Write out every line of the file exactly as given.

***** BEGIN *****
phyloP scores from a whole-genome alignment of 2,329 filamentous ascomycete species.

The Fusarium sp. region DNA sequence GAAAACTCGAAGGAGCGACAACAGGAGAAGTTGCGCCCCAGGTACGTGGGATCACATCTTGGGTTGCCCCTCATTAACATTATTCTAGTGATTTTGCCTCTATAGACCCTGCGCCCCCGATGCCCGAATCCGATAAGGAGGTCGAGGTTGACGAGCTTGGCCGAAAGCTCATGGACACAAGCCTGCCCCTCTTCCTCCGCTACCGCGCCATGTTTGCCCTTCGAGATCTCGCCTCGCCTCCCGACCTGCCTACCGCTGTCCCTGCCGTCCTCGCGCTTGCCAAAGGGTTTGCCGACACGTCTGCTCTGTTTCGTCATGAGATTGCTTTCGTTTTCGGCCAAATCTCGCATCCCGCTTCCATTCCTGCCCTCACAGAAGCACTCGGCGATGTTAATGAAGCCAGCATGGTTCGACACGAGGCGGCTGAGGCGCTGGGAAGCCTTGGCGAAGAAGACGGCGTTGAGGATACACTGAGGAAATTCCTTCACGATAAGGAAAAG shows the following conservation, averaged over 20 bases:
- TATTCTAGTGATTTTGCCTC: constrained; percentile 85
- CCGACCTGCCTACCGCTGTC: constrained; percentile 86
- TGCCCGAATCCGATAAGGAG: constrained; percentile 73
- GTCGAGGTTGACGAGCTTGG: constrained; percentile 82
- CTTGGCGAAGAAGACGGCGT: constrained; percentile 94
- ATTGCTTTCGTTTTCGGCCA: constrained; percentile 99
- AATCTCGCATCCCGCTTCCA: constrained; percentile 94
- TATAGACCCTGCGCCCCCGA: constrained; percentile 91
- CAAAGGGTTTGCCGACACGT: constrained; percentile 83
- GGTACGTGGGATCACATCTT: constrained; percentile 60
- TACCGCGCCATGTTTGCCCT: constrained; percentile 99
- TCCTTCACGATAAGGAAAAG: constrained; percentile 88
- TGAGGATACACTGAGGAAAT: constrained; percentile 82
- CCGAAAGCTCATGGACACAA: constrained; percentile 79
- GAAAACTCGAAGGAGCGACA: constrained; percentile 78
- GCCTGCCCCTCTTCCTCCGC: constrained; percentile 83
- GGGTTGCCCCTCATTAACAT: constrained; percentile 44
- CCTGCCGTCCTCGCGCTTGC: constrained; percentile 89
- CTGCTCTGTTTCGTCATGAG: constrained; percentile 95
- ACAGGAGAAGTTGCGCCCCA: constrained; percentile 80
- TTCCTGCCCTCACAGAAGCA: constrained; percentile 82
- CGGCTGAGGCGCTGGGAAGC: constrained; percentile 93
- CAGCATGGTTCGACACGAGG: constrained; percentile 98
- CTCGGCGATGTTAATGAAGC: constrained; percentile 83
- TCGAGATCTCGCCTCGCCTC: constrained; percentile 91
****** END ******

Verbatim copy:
phyloP scores from a whole-genome alignment of 2,329 filamentous ascomycete species.

The Fusarium sp. region DNA sequence GAAAACTCGAAGGAGCGACAACAGGAGAAGTTGCGCCCCAGGTACGTGGGATCACATCTTGGGTTGCCCCTCATTAACATTATTCTAGTGATTTTGCCTCTATAGACCCTGCGCCCCCGATGCCCGAATCCGATAAGGAGGTCGAGGTTGACGAGCTTGGCCGAAAGCTCATGGACACAAGCCTGCCCCTCTTCCTCCGCTACCGCGCCATGTTTGCCCTTCGAGATCTCGCCTCGCCTCCCGACCTGCCTACCGCTGTCCCTGCCGTCCTCGCGCTTGCCAAAGGGTTTGCCGACACGTCTGCTCTGTTTCGTCATGAGATTGCTTTCGTTTTCGGCCAAATCTCGCATCCCGCTTCCATTCCTGCCCTCACAGAAGCACTCGGCGATGTTAATGAAGCCAGCATGGTTCGACACGAGGCGGCTGAGGCGCTGGGAAGCCTTGGCGAAGAAGACGGCGTTGAGGATACACTGAGGAAATTCCTTCACGATAAGGAAAAG shows the following conservation, averaged over 20 bases:
- TATTCTAGTGATTTTGCCTC: constrained; percentile 85
- CCGACCTGCCTACCGCTGTC: constrained; percentile 86
- TGCCCGAATCCGATAAGGAG: constrained; percentile 73
- GTCGAGGTTGACGAGCTTGG: constrained; percentile 82
- CTTGGCGAAGAAGACGGCGT: constrained; percentile 94
- ATTGCTTTCGTTTTCGGCCA: constrained; percentile 99
- AATCTCGCATCCCGCTTCCA: constrained; percentile 94
- TATAGACCCTGCGCCCCCGA: constrained; percentile 91
- CAAAGGGTTTGCCGACACGT: constrained; percentile 83
- GGTACGTGGGATCACATCTT: constrained; percentile 60
- TACCGCGCCATGTTTGCCCT: constrained; percentile 99
- TCCTTCACGATAAGGAAAAG: constrained; percentile 88
- TGAGGATACACTGAGGAAAT: constrained; percentile 82
- CCGAAAGCTCATGGACACAA: constrained; percentile 79
- GAAAACTCGAAGGAGCGACA: constrained; percentile 78
- GCCTGCCCCTCTTCCTCCGC: constrained; percentile 83
- GGGTTGCCCCTCATTAACAT: constrained; percentile 44
- CCTGCCGTCCTCGCGCTTGC: constrained; percentile 89
- CTGCTCTGTTTCGTCATGAG: constrained; percentile 95
- ACAGGAGAAGTTGCGCCCCA: constrained; percentile 80
- TTCCTGCCCTCACAGAAGCA: constrained; percentile 82
- CGGCTGAGGCGCTGGGAAGC: constrained; percentile 93
- CAGCATGGTTCGACACGAGG: constrained; percentile 98
- CTCGGCGATGTTAATGAAGC: constrained; percentile 83
- TCGAGATCTCGCCTCGCCTC: constrained; percentile 91